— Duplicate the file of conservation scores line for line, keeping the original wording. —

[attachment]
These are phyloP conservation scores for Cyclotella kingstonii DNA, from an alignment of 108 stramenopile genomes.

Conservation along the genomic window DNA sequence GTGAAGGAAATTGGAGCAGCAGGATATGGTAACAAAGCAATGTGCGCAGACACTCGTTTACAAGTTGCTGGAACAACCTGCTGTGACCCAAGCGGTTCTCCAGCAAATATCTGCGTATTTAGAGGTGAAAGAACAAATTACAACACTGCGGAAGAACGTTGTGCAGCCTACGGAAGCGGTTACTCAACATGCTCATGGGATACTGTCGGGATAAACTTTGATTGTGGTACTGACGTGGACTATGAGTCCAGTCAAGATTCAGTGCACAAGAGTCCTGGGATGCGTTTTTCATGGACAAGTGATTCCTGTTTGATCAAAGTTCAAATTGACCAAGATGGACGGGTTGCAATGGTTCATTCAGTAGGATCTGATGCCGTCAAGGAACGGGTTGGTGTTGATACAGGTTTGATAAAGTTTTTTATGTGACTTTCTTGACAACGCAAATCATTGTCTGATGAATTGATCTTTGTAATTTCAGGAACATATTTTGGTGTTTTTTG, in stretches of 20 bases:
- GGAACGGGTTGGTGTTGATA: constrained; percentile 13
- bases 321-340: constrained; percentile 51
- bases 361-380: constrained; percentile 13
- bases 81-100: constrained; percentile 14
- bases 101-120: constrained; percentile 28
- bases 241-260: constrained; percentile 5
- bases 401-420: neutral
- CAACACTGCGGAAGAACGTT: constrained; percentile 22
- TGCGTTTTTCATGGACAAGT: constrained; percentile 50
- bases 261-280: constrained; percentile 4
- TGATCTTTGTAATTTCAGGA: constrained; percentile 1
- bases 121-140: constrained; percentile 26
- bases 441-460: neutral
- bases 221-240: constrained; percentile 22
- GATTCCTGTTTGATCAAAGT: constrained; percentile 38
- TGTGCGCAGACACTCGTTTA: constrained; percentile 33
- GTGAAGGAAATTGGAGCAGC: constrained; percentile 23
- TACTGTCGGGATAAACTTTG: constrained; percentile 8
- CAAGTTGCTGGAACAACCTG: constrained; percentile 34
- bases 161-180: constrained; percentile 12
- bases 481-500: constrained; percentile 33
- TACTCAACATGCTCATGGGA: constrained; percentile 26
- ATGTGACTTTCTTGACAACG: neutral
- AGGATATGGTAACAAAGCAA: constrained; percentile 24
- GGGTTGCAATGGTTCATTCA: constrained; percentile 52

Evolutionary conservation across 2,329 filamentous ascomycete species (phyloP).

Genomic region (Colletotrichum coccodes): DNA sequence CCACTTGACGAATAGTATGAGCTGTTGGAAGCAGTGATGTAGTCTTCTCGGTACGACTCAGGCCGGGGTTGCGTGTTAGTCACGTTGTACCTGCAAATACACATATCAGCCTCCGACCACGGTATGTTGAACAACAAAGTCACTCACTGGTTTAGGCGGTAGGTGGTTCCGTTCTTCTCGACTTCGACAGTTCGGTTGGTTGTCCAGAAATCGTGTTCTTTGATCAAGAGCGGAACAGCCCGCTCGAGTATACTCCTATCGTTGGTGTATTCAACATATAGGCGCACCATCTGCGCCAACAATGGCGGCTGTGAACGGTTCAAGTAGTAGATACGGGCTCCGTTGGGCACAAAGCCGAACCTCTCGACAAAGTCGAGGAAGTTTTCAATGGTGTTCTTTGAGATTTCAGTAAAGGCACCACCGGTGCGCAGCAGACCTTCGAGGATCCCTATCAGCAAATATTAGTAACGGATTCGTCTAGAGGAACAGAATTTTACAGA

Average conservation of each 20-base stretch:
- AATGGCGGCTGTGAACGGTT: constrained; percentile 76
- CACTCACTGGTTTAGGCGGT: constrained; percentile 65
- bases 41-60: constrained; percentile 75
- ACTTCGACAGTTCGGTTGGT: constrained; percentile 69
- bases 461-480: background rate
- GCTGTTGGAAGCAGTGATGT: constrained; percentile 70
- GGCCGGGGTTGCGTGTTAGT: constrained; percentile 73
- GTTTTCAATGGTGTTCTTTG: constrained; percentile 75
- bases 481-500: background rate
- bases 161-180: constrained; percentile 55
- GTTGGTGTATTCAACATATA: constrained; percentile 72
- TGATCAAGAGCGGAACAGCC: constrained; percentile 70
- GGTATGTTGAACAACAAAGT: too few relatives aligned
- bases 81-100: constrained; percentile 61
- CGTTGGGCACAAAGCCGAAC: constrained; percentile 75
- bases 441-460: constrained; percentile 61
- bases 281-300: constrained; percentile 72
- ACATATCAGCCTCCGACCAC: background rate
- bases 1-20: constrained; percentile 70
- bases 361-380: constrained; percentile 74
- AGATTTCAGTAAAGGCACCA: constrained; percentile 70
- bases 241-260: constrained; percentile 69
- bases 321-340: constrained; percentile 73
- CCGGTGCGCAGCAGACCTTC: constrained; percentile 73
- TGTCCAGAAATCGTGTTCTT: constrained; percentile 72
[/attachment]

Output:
These are phyloP conservation scores for Cyclotella kingstonii DNA, from an alignment of 108 stramenopile genomes.

Conservation along the genomic window DNA sequence GTGAAGGAAATTGGAGCAGCAGGATATGGTAACAAAGCAATGTGCGCAGACACTCGTTTACAAGTTGCTGGAACAACCTGCTGTGACCCAAGCGGTTCTCCAGCAAATATCTGCGTATTTAGAGGTGAAAGAACAAATTACAACACTGCGGAAGAACGTTGTGCAGCCTACGGAAGCGGTTACTCAACATGCTCATGGGATACTGTCGGGATAAACTTTGATTGTGGTACTGACGTGGACTATGAGTCCAGTCAAGATTCAGTGCACAAGAGTCCTGGGATGCGTTTTTCATGGACAAGTGATTCCTGTTTGATCAAAGTTCAAATTGACCAAGATGGACGGGTTGCAATGGTTCATTCAGTAGGATCTGATGCCGTCAAGGAACGGGTTGGTGTTGATACAGGTTTGATAAAGTTTTTTATGTGACTTTCTTGACAACGCAAATCATTGTCTGATGAATTGATCTTTGTAATTTCAGGAACATATTTTGGTGTTTTTTG, in stretches of 20 bases:
- GGAACGGGTTGGTGTTGATA: constrained; percentile 13
- bases 321-340: constrained; percentile 51
- bases 361-380: constrained; percentile 13
- bases 81-100: constrained; percentile 14
- bases 101-120: constrained; percentile 28
- bases 241-260: constrained; percentile 5
- bases 401-420: neutral
- CAACACTGCGGAAGAACGTT: constrained; percentile 22
- TGCGTTTTTCATGGACAAGT: constrained; percentile 50
- bases 261-280: constrained; percentile 4
- TGATCTTTGTAATTTCAGGA: constrained; percentile 1
- bases 121-140: constrained; percentile 26
- bases 441-460: neutral
- bases 221-240: constrained; percentile 22
- GATTCCTGTTTGATCAAAGT: constrained; percentile 38
- TGTGCGCAGACACTCGTTTA: constrained; percentile 33
- GTGAAGGAAATTGGAGCAGC: constrained; percentile 23
- TACTGTCGGGATAAACTTTG: constrained; percentile 8
- CAAGTTGCTGGAACAACCTG: constrained; percentile 34
- bases 161-180: constrained; percentile 12
- bases 481-500: constrained; percentile 33
- TACTCAACATGCTCATGGGA: constrained; percentile 26
- ATGTGACTTTCTTGACAACG: neutral
- AGGATATGGTAACAAAGCAA: constrained; percentile 24
- GGGTTGCAATGGTTCATTCA: constrained; percentile 52

Evolutionary conservation across 2,329 filamentous ascomycete species (phyloP).

Genomic region (Colletotrichum coccodes): DNA sequence CCACTTGACGAATAGTATGAGCTGTTGGAAGCAGTGATGTAGTCTTCTCGGTACGACTCAGGCCGGGGTTGCGTGTTAGTCACGTTGTACCTGCAAATACACATATCAGCCTCCGACCACGGTATGTTGAACAACAAAGTCACTCACTGGTTTAGGCGGTAGGTGGTTCCGTTCTTCTCGACTTCGACAGTTCGGTTGGTTGTCCAGAAATCGTGTTCTTTGATCAAGAGCGGAACAGCCCGCTCGAGTATACTCCTATCGTTGGTGTATTCAACATATAGGCGCACCATCTGCGCCAACAATGGCGGCTGTGAACGGTTCAAGTAGTAGATACGGGCTCCGTTGGGCACAAAGCCGAACCTCTCGACAAAGTCGAGGAAGTTTTCAATGGTGTTCTTTGAGATTTCAGTAAAGGCACCACCGGTGCGCAGCAGACCTTCGAGGATCCCTATCAGCAAATATTAGTAACGGATTCGTCTAGAGGAACAGAATTTTACAGA

Average conservation of each 20-base stretch:
- AATGGCGGCTGTGAACGGTT: constrained; percentile 76
- CACTCACTGGTTTAGGCGGT: constrained; percentile 65
- bases 41-60: constrained; percentile 75
- ACTTCGACAGTTCGGTTGGT: constrained; percentile 69
- bases 461-480: background rate
- GCTGTTGGAAGCAGTGATGT: constrained; percentile 70
- GGCCGGGGTTGCGTGTTAGT: constrained; percentile 73
- GTTTTCAATGGTGTTCTTTG: constrained; percentile 75
- bases 481-500: background rate
- bases 161-180: constrained; percentile 55
- GTTGGTGTATTCAACATATA: constrained; percentile 72
- TGATCAAGAGCGGAACAGCC: constrained; percentile 70
- GGTATGTTGAACAACAAAGT: too few relatives aligned
- bases 81-100: constrained; percentile 61
- CGTTGGGCACAAAGCCGAAC: constrained; percentile 75
- bases 441-460: constrained; percentile 61
- bases 281-300: constrained; percentile 72
- ACATATCAGCCTCCGACCAC: background rate
- bases 1-20: constrained; percentile 70
- bases 361-380: constrained; percentile 74
- AGATTTCAGTAAAGGCACCA: constrained; percentile 70
- bases 241-260: constrained; percentile 69
- bases 321-340: constrained; percentile 73
- CCGGTGCGCAGCAGACCTTC: constrained; percentile 73
- TGTCCAGAAATCGTGTTCTT: constrained; percentile 72